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How gold connects humans to cosmos

Nandkumar Kamat

Is it not an exciting thought that the gold that people use is 4600 million years old and had its origin somewhere else in the galaxy? If we run the clock of our solar system back then we can see that 5000 million years ago it was just a spinning disc of gas and dust bombarded by radiation. This cloud had its own circum-galactic motion taking 225 million years for one orbital cycle around our Milky Way Galaxy. Currently we are completing the 23rd cycle.

The ancient Greeks believed that chaos gives rise to cosmos. New research on collapsers or collapsing neutron stars has shown the origin of gold and other heavy elements. In simple terms the gold which we all use is not terrestrial. It came from outside the earth, outside the solar system when the spinning cloud of gas and dust was bombarded by gold atoms in a gigantic explosion, one thousand light years away. This event occurred 4600 million years ago when the primitive system was about to complete its second cycle in the Milky Way and our sun was very young. The age of earth is 4540 to 4570 million years. So there was adequate time for the hot earth to assimilate heavy elements like gold in its crust.

On October 7, 2012 in my article ‘Biophotonics of Cosmic Gold’, I had mentioned that the typical adult has about 20 million trillion gold atoms in the body. Gold is a neutron rich heavy element. Our five billion years old solar system was born out of the ashes of a supernova. But the relative average abundance of elements in our solar system doesn’t explain a simple stellar origin of gold. Some astronomers believe that collisions of neutron stars created gold accompanied by a burst of short duration gamma-rays- the most powerful event in universe. If this is true then we are basically dealing with a unique element created in unique collisions in unique, extremely violent cosmic phenomena.

That was in 2012 but now evidence has been found about the cosmic origin of gold. In 2013, NASA detected a burst of radiation 3900 million light years away from the constellation Leo and found that it was caused by colliding neutron stars, leaving behind an observable radioactive glow which indicated synthesis of heavy metals like gold and platinum. Neutron-star mergers are rare and have been estimated to only occur a few times per million years in the Milky Way.

Szabolcs Marka from Columbia University and Imra Bartos from the University of Florida published a paper in science weekly ‘Nature’ this month titled ‘A nearby neutron-star merger explains the actinide abundances in the early Solar System’. They studied the possibility of neutron stars producing heavy elements by combining real-life observations and mathematical modeling and by comparing the radioactive elements preserved in ancient meteorites with numerical computer simulations of neutron star mergers at various points in history. They claimed that at 1000 light years from our Earth, two neutron stars collided violently 4600 million years ago and this violent event released several metals which we find on Earth. Their paper mentions that “a growing body of evidence indicates that binary neutron-star mergers are the primary origin of heavy elements produced exclusively through rapid neutron capture (the ‘r-process’). As neutron-star mergers occur infrequently, their deposition of radioactive isotopes into the pre-solar nebula could have been dominated by a few nearby events. Although short-lived r-process isotopes—with half-lives shorter than 100 million years—are no longer present in the solar system, their abundances in the early solar system are known because their daughter products were preserved in high-temperature condensates found in meteorites.”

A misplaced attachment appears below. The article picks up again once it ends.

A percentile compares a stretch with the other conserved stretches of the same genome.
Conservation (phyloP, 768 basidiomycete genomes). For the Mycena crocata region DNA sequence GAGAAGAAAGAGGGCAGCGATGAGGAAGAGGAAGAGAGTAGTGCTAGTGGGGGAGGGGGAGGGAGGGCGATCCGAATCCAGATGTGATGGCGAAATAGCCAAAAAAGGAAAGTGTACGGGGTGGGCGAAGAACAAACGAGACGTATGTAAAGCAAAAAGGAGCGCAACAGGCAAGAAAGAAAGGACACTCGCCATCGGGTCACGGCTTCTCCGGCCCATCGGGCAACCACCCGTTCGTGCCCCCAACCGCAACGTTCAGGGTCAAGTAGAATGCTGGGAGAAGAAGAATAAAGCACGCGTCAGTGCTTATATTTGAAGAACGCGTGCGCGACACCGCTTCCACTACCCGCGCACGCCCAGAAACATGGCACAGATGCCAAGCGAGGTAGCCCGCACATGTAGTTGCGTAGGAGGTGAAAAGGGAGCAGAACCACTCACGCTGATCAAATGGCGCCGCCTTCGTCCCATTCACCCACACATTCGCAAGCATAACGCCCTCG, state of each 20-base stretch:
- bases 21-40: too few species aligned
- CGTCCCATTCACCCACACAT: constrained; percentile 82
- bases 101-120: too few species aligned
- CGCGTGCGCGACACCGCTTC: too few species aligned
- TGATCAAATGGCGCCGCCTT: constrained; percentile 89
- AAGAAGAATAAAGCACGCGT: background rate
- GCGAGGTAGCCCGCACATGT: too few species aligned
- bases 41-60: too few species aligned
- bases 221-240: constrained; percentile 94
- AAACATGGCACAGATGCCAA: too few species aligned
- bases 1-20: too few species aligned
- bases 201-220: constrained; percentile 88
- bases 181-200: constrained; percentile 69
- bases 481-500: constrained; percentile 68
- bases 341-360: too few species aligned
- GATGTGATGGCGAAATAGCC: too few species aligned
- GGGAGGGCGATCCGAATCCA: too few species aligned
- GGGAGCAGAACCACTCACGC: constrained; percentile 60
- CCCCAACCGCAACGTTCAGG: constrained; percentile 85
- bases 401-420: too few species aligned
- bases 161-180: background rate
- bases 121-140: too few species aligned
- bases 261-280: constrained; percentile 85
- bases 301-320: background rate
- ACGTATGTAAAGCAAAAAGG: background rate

The new theory suggests that about 0.3 percent of the heaviest elements on Earth originated in neutron star collisions. When Earth was cooling the molten iron core also drew in most of the heavy elements including gold and platinum and it is estimated that if these elements are removed and spread on the surface of the Earth evenly, the layer would be four meters in thickness. Meteorites crash landing in Antarctica have been found to contain definite signatures of radioisotopes which can be explained only by invoking violent r-process.

The paper by Marka and Bartos ignited so much global media interest past week that people started making connection of gold in wedding rings to the cosmic event. A scientist said at least 10 milligrams gold in any wedding ring is 4600 million years old. An astronomer rushed to explain the origin of gold atoms in human brains to these cosmic events. Gold and copper ions in our brains are known to improve conduction of electrobiochemical signals between neurons. That explains why many cultures use edible forms of gold. Wearing gold is known to have beneficial health effects.  But just to think of gold as human bridge to cosmos causes a sense of wonder even among the scientists. Szabolcs Marka told the media –“our results address a fundamental quest of humanity: Where did we come from and where are we going. It is very difficult to describe the tremendous emotions we felt when we realised what we had found and what it means for the future as we search for an explanation of our place in the universe.”

Aurophilic or gold loving humans can now connect to cosmos with this new discovery and new cosmic vision. Exchanging wedding rings will now acquire a new, deep cosmic meaning.

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